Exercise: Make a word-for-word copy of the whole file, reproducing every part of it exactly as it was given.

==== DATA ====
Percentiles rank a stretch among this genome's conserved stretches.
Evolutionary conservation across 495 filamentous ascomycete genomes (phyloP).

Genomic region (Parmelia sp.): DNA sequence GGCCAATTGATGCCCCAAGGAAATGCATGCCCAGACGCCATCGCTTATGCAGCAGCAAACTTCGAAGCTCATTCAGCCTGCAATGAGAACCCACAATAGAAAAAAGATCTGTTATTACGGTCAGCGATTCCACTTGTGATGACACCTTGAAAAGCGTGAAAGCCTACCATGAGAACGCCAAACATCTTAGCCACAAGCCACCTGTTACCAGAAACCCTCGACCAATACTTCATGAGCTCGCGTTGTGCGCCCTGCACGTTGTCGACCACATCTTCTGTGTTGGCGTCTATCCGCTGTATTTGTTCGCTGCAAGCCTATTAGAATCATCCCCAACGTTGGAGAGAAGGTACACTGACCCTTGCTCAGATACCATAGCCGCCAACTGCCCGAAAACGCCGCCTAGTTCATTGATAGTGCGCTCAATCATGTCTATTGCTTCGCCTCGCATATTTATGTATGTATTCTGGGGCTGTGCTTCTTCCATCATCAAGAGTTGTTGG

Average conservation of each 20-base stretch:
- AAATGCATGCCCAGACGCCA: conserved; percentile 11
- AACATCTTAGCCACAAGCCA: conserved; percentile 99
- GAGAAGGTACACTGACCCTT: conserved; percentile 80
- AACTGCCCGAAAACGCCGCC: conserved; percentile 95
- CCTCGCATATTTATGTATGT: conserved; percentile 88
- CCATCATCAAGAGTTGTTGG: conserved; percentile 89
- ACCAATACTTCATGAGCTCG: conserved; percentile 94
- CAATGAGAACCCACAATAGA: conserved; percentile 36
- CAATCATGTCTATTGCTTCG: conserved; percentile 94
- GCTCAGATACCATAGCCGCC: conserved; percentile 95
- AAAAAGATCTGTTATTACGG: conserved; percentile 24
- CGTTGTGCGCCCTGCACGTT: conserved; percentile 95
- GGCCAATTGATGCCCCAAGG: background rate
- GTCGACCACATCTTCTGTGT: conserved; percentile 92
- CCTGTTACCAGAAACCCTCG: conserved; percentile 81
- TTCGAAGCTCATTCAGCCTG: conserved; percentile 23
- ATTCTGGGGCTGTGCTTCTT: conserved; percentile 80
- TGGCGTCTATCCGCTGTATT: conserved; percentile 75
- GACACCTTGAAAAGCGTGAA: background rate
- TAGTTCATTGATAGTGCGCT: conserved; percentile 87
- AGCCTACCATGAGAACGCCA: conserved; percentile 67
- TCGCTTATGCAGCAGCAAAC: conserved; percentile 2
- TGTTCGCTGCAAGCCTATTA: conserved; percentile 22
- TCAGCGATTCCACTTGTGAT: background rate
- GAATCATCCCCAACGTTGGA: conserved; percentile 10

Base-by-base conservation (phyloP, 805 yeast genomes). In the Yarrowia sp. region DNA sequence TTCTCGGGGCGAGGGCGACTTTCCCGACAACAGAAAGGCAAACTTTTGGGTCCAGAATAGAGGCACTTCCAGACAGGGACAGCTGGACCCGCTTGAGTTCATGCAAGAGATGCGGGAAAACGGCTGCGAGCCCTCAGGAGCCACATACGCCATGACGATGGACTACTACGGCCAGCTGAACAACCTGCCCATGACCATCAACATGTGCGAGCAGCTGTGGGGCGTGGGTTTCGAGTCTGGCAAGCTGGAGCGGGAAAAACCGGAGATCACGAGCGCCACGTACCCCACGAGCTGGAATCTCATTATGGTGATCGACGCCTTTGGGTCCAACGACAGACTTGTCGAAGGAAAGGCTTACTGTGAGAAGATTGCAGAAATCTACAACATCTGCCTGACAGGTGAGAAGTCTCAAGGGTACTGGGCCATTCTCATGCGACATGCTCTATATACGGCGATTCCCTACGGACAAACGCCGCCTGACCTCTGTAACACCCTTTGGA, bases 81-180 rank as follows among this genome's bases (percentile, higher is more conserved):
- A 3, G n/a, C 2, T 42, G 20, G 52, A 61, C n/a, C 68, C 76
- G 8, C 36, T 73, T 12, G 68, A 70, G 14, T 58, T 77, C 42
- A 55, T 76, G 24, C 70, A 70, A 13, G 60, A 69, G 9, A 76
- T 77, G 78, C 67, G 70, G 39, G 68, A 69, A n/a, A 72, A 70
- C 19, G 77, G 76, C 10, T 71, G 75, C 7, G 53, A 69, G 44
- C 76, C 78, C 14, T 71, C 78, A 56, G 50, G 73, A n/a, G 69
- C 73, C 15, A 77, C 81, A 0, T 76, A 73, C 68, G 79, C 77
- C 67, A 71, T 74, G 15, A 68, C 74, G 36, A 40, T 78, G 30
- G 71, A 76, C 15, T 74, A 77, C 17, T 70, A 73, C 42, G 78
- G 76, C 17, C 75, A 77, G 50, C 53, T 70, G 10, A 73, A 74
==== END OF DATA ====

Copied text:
Percentiles rank a stretch among this genome's conserved stretches.
Evolutionary conservation across 495 filamentous ascomycete genomes (phyloP).

Genomic region (Parmelia sp.): DNA sequence GGCCAATTGATGCCCCAAGGAAATGCATGCCCAGACGCCATCGCTTATGCAGCAGCAAACTTCGAAGCTCATTCAGCCTGCAATGAGAACCCACAATAGAAAAAAGATCTGTTATTACGGTCAGCGATTCCACTTGTGATGACACCTTGAAAAGCGTGAAAGCCTACCATGAGAACGCCAAACATCTTAGCCACAAGCCACCTGTTACCAGAAACCCTCGACCAATACTTCATGAGCTCGCGTTGTGCGCCCTGCACGTTGTCGACCACATCTTCTGTGTTGGCGTCTATCCGCTGTATTTGTTCGCTGCAAGCCTATTAGAATCATCCCCAACGTTGGAGAGAAGGTACACTGACCCTTGCTCAGATACCATAGCCGCCAACTGCCCGAAAACGCCGCCTAGTTCATTGATAGTGCGCTCAATCATGTCTATTGCTTCGCCTCGCATATTTATGTATGTATTCTGGGGCTGTGCTTCTTCCATCATCAAGAGTTGTTGG

Average conservation of each 20-base stretch:
- AAATGCATGCCCAGACGCCA: conserved; percentile 11
- AACATCTTAGCCACAAGCCA: conserved; percentile 99
- GAGAAGGTACACTGACCCTT: conserved; percentile 80
- AACTGCCCGAAAACGCCGCC: conserved; percentile 95
- CCTCGCATATTTATGTATGT: conserved; percentile 88
- CCATCATCAAGAGTTGTTGG: conserved; percentile 89
- ACCAATACTTCATGAGCTCG: conserved; percentile 94
- CAATGAGAACCCACAATAGA: conserved; percentile 36
- CAATCATGTCTATTGCTTCG: conserved; percentile 94
- GCTCAGATACCATAGCCGCC: conserved; percentile 95
- AAAAAGATCTGTTATTACGG: conserved; percentile 24
- CGTTGTGCGCCCTGCACGTT: conserved; percentile 95
- GGCCAATTGATGCCCCAAGG: background rate
- GTCGACCACATCTTCTGTGT: conserved; percentile 92
- CCTGTTACCAGAAACCCTCG: conserved; percentile 81
- TTCGAAGCTCATTCAGCCTG: conserved; percentile 23
- ATTCTGGGGCTGTGCTTCTT: conserved; percentile 80
- TGGCGTCTATCCGCTGTATT: conserved; percentile 75
- GACACCTTGAAAAGCGTGAA: background rate
- TAGTTCATTGATAGTGCGCT: conserved; percentile 87
- AGCCTACCATGAGAACGCCA: conserved; percentile 67
- TCGCTTATGCAGCAGCAAAC: conserved; percentile 2
- TGTTCGCTGCAAGCCTATTA: conserved; percentile 22
- TCAGCGATTCCACTTGTGAT: background rate
- GAATCATCCCCAACGTTGGA: conserved; percentile 10

Base-by-base conservation (phyloP, 805 yeast genomes). In the Yarrowia sp. region DNA sequence TTCTCGGGGCGAGGGCGACTTTCCCGACAACAGAAAGGCAAACTTTTGGGTCCAGAATAGAGGCACTTCCAGACAGGGACAGCTGGACCCGCTTGAGTTCATGCAAGAGATGCGGGAAAACGGCTGCGAGCCCTCAGGAGCCACATACGCCATGACGATGGACTACTACGGCCAGCTGAACAACCTGCCCATGACCATCAACATGTGCGAGCAGCTGTGGGGCGTGGGTTTCGAGTCTGGCAAGCTGGAGCGGGAAAAACCGGAGATCACGAGCGCCACGTACCCCACGAGCTGGAATCTCATTATGGTGATCGACGCCTTTGGGTCCAACGACAGACTTGTCGAAGGAAAGGCTTACTGTGAGAAGATTGCAGAAATCTACAACATCTGCCTGACAGGTGAGAAGTCTCAAGGGTACTGGGCCATTCTCATGCGACATGCTCTATATACGGCGATTCCCTACGGACAAACGCCGCCTGACCTCTGTAACACCCTTTGGA, bases 81-180 rank as follows among this genome's bases (percentile, higher is more conserved):
- A 3, G n/a, C 2, T 42, G 20, G 52, A 61, C n/a, C 68, C 76
- G 8, C 36, T 73, T 12, G 68, A 70, G 14, T 58, T 77, C 42
- A 55, T 76, G 24, C 70, A 70, A 13, G 60, A 69, G 9, A 76
- T 77, G 78, C 67, G 70, G 39, G 68, A 69, A n/a, A 72, A 70
- C 19, G 77, G 76, C 10, T 71, G 75, C 7, G 53, A 69, G 44
- C 76, C 78, C 14, T 71, C 78, A 56, G 50, G 73, A n/a, G 69
- C 73, C 15, A 77, C 81, A 0, T 76, A 73, C 68, G 79, C 77
- C 67, A 71, T 74, G 15, A 68, C 74, G 36, A 40, T 78, G 30
- G 71, A 76, C 15, T 74, A 77, C 17, T 70, A 73, C 42, G 78
- G 76, C 17, C 75, A 77, G 50, C 53, T 70, G 10, A 73, A 74